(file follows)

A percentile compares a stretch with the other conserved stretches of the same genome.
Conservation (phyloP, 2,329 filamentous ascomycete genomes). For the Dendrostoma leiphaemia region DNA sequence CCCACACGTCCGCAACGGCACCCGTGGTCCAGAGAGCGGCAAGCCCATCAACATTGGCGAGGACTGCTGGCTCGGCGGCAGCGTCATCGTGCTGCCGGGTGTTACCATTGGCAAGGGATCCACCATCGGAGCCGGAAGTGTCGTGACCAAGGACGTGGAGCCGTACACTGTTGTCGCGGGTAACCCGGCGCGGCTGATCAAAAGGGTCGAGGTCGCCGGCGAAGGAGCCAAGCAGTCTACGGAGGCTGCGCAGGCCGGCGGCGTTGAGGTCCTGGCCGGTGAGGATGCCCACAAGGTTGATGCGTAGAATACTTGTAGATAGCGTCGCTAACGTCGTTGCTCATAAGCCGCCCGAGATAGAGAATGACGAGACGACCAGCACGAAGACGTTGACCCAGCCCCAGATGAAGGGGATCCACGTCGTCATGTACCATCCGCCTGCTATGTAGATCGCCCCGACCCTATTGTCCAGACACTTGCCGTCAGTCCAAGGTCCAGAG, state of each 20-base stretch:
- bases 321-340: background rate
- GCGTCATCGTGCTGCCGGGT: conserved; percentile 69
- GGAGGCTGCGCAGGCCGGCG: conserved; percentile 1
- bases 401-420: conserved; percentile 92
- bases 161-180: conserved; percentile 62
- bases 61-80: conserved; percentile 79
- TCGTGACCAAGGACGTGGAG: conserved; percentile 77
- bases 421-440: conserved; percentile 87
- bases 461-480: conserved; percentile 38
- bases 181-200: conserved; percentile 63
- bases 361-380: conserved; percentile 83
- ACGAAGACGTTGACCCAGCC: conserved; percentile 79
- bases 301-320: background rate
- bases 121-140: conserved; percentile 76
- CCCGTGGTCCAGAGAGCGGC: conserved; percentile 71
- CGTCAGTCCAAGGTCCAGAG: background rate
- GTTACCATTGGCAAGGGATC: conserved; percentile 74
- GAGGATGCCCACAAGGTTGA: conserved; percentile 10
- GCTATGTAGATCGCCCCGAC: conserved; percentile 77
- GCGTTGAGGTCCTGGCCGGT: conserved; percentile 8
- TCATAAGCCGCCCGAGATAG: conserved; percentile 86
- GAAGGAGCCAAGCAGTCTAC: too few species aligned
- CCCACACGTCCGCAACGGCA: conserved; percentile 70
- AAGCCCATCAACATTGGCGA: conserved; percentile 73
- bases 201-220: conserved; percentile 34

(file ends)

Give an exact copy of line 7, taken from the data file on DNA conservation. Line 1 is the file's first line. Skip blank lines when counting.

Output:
- bases 161-180: conserved; percentile 62